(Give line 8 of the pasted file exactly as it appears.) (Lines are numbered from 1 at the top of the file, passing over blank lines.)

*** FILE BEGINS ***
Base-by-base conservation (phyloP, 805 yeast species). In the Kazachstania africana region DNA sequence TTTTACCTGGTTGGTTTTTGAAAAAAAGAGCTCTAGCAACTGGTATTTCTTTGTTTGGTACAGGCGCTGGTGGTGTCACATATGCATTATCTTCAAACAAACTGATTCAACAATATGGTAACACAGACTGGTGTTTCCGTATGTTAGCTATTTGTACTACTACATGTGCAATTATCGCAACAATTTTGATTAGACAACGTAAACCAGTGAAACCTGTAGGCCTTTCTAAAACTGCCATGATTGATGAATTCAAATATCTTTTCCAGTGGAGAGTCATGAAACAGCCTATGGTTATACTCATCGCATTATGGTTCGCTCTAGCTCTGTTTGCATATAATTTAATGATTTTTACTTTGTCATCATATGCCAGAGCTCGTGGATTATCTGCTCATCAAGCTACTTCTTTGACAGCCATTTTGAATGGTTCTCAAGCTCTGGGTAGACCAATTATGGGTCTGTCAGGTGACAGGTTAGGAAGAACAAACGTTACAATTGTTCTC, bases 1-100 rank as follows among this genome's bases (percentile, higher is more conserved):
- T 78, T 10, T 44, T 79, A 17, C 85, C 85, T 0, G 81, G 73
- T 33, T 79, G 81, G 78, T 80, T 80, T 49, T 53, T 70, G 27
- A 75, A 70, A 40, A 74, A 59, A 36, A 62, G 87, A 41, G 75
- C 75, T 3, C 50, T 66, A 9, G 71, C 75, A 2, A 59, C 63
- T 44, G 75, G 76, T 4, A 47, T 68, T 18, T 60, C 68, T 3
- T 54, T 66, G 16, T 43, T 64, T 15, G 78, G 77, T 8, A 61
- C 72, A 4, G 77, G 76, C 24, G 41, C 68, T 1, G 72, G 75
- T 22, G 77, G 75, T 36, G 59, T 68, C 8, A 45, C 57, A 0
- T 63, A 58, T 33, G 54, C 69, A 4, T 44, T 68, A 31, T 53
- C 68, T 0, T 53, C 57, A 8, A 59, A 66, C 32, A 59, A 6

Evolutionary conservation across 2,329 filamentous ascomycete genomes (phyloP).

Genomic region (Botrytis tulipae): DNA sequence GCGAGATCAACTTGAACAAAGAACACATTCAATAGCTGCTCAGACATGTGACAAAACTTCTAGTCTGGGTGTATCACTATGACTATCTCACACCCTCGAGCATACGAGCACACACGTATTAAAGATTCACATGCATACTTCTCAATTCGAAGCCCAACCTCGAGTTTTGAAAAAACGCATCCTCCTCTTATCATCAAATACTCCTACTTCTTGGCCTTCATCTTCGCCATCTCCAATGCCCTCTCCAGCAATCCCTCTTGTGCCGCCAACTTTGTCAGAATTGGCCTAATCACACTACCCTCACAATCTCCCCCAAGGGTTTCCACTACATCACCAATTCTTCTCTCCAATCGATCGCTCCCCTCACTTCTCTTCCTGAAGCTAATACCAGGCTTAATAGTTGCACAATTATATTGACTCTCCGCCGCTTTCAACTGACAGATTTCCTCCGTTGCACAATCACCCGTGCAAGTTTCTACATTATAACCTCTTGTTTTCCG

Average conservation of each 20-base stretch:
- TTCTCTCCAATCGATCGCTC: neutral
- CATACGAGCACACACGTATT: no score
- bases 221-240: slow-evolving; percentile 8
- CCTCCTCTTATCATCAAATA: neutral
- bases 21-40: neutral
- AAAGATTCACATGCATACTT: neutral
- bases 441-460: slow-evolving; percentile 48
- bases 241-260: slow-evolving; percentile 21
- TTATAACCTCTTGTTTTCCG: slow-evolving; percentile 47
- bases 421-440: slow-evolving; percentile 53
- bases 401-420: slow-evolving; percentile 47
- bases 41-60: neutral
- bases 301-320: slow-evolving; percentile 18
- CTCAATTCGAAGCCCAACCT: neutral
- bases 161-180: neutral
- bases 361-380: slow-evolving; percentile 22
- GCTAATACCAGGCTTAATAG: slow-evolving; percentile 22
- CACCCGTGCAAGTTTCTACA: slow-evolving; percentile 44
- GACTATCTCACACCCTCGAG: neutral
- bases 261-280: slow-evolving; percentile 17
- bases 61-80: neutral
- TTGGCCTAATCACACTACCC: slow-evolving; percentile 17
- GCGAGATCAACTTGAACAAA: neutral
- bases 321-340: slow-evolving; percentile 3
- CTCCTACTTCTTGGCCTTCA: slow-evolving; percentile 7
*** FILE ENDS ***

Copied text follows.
- C 72, A 4, G 77, G 76, C 24, G 41, C 68, T 1, G 72, G 75